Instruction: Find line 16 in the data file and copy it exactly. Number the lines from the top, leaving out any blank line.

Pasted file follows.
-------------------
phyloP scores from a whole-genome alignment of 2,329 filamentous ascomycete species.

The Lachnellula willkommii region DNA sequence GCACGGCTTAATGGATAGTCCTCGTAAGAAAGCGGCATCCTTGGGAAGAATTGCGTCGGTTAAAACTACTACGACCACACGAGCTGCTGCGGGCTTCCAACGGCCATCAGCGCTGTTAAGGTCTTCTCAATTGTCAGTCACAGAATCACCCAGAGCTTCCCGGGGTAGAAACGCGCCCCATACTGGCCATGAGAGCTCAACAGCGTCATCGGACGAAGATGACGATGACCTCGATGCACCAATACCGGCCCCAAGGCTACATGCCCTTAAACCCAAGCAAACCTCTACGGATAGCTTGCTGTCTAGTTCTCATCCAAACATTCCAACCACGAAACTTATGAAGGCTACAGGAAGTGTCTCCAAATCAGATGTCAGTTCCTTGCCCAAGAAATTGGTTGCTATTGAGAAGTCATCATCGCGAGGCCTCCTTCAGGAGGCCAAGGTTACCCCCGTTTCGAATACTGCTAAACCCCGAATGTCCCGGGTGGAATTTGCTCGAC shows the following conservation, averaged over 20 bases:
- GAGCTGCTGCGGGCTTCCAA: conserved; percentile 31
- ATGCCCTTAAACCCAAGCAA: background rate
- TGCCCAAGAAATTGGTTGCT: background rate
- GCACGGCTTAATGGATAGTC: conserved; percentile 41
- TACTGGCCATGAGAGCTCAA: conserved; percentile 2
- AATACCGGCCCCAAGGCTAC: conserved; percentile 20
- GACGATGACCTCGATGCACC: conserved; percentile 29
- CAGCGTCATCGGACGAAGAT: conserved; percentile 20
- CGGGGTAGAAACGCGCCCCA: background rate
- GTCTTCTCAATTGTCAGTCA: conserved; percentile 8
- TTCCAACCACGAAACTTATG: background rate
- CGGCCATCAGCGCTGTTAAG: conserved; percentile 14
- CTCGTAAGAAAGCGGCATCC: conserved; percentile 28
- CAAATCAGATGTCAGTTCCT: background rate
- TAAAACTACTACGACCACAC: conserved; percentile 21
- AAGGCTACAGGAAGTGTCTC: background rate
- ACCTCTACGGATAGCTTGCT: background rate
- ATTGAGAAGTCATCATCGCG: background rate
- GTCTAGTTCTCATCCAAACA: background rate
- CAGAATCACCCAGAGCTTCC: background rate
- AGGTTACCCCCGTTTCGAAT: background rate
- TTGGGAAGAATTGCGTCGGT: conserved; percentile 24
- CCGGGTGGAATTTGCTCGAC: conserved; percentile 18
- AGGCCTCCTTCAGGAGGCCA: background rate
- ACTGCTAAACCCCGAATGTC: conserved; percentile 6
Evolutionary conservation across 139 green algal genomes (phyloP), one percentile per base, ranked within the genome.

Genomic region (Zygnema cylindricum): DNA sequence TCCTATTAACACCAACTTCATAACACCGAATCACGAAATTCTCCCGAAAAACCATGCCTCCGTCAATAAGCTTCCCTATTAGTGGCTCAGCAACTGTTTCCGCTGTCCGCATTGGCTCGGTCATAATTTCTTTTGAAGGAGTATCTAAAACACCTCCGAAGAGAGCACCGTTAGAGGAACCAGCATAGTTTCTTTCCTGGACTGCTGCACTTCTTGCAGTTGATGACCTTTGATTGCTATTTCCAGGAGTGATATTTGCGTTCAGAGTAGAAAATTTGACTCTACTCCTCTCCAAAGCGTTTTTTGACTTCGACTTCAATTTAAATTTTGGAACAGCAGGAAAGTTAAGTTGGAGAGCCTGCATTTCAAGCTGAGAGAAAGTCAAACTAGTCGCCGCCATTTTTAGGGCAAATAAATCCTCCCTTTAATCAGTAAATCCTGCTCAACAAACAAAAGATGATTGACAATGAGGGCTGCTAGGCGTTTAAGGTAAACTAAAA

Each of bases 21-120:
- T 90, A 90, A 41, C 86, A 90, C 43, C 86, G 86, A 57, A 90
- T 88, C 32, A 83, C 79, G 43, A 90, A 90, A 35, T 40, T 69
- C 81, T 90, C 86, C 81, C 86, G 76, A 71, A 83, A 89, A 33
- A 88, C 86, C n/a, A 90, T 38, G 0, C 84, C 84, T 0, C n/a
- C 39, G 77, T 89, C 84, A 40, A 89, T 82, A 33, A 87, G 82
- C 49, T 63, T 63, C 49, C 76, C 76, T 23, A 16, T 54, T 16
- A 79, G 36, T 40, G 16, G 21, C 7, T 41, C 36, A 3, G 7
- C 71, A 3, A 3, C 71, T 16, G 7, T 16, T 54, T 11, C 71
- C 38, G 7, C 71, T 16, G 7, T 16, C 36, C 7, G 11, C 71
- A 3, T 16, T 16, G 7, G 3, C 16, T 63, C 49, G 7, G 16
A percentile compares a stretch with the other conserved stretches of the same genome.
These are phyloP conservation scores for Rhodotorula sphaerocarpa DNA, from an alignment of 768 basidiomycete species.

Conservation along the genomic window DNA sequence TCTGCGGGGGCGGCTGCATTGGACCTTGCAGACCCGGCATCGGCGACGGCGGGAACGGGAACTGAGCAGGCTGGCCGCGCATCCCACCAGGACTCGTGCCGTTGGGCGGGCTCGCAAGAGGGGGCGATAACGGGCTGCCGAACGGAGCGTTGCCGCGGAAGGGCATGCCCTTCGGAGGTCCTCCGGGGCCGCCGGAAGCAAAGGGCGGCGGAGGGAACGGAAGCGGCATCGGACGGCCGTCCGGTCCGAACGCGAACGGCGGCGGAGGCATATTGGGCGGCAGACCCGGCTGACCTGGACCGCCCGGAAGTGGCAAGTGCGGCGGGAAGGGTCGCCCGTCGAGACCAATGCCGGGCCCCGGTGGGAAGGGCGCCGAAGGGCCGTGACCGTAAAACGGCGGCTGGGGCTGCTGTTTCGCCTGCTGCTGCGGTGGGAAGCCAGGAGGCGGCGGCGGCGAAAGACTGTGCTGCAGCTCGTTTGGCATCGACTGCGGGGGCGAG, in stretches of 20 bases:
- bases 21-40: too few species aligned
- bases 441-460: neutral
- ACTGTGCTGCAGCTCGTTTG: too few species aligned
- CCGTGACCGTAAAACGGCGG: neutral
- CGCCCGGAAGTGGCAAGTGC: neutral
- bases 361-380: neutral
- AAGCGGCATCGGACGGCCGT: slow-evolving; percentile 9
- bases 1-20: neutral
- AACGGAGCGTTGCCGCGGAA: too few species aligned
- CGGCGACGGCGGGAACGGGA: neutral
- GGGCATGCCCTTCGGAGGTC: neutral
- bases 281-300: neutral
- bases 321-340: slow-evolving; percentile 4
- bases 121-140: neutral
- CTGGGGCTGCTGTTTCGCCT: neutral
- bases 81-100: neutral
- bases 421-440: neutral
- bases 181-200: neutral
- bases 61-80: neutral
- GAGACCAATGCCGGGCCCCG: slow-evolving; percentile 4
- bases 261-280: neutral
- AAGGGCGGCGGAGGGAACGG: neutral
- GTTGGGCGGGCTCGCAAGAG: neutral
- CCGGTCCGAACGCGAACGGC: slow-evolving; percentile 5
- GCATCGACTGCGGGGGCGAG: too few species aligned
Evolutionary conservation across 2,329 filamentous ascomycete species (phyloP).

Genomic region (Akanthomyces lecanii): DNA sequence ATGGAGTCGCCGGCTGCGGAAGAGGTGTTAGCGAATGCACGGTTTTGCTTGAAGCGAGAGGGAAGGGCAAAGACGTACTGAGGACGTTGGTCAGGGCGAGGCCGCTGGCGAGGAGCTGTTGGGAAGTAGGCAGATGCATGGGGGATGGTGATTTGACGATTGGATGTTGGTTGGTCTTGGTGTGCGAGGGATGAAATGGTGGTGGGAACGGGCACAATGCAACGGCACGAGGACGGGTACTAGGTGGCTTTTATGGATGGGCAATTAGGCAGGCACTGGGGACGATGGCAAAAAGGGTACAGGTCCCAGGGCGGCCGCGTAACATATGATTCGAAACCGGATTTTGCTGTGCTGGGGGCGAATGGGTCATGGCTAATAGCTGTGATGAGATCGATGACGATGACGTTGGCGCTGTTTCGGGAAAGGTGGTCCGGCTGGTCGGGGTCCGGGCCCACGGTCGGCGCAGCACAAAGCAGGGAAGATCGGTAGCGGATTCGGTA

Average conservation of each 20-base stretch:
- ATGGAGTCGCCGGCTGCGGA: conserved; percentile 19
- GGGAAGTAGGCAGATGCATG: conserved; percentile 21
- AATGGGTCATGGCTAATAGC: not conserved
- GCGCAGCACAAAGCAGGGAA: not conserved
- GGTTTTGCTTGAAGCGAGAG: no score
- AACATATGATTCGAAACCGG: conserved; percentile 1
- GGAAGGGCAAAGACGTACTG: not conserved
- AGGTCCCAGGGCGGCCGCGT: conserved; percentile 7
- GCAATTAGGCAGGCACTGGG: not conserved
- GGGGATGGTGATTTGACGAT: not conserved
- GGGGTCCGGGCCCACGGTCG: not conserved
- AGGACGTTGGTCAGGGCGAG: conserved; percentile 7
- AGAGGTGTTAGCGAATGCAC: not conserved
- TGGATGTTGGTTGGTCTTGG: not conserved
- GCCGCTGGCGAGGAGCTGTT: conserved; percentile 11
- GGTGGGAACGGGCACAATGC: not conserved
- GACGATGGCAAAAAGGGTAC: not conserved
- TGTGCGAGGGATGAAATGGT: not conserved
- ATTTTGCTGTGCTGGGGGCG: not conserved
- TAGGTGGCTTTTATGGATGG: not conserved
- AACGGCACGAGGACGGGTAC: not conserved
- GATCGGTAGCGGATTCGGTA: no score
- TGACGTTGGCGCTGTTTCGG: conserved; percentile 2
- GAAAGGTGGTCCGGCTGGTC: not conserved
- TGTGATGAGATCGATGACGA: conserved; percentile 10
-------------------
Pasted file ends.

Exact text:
- CAAATCAGATGTCAGTTCCT: background rate